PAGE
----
Thymoglobulin induction and steroid avoidance in cardiac transplantation: Results of a prospective, randomized, controlled study

Mohamad H. Yamani, David O. Taylor, Jennifer Czerr, Christinna Haire, Richard Kring, Lingmei Zhou, Robert Hobbs, Nicholas Smedira, Randall C. Starling

Research output: Contribution to journalArticlepeer-review

33 Scopus citations


Background: Chronic use of corticosteroids (CS) following transplantation is associated with significant long-term morbidities. Minimizing exposure to CS to improve long-term outcomes, without compromising allograft function, remains an important goal in transplantation. Objectives: This single-center, prospective, randomized, open-label study was designed to evaluate the efficacy of Thymoglobulin ® as part of a CS-sparing regimen in cardiac transplantation. Methods: Thirty-two low-risk cardiac transplant patients were randomized in a 1:1 ratio to receive either a Thymoglobulin-based CS-avoidance regimen (CS-avoidance group; n=16) or a long-term CS-based regimen with no antibody induction (control group; n=16). Pulse CS therapy was used for the treatment of acute cellular rejection in both groups. Results: Baseline characteristics were similar between groups. At one yr, there was no significant difference in the mean incidence of acute cellular rejection (≥3A) episodes between the CS-avoidance and control groups, 0.81±1.05 and 1.07±1.03, respectively. Importantly, the CS-avoidance patients had significant improvement in muscle strength and less bone loss compared with the control patients during the first six months post-transplant. Conclusions: CS-avoidance regimen with Thymoglobulin induction appeared to be safe and effective in cardiac transplantation. Further studies are required to demonstrate the long-term safety and benefits of such a regimen.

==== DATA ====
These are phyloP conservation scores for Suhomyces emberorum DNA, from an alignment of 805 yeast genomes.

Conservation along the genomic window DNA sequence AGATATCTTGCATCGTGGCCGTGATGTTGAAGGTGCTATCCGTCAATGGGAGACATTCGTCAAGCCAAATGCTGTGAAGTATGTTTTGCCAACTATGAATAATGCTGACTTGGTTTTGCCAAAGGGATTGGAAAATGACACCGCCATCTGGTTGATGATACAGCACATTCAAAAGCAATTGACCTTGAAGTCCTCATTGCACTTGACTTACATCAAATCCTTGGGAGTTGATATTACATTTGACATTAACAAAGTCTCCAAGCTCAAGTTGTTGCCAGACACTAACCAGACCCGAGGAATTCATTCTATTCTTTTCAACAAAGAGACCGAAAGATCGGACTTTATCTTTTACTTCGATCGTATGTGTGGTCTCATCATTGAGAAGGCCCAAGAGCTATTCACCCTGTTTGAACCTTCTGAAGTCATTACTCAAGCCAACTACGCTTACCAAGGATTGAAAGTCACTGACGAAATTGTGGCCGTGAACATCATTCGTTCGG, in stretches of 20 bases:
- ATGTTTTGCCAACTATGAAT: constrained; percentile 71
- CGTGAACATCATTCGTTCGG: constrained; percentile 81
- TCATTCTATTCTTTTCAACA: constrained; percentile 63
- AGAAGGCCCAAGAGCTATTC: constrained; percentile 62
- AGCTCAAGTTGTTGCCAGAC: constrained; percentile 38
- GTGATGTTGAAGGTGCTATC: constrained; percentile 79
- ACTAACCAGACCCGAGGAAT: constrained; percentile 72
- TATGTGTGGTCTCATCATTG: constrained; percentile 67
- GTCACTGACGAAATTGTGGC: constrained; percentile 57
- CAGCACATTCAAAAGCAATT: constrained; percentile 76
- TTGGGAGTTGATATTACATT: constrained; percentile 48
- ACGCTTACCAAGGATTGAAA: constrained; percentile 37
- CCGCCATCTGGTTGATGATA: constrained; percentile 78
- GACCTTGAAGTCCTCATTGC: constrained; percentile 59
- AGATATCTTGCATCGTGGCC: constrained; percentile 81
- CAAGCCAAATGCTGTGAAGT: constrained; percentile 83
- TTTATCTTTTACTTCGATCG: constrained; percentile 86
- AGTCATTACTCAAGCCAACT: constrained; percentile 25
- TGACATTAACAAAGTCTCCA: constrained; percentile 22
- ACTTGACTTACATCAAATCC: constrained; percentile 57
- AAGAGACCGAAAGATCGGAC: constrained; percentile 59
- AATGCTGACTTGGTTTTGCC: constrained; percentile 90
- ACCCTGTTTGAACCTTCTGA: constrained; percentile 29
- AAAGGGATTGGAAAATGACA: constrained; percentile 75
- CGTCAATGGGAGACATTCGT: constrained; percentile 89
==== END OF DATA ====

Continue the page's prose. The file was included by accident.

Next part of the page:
Original languageEnglish (US)
Pages (from-to)76-81
Number of pages6
JournalClinical Transplantation
Issue number1
StatePublished - Jan 2008


  • Cardiac Transplantation
  • Corticosteroids
  • Thymoglobulin

ASJC Scopus subject areas

  • Transplantation


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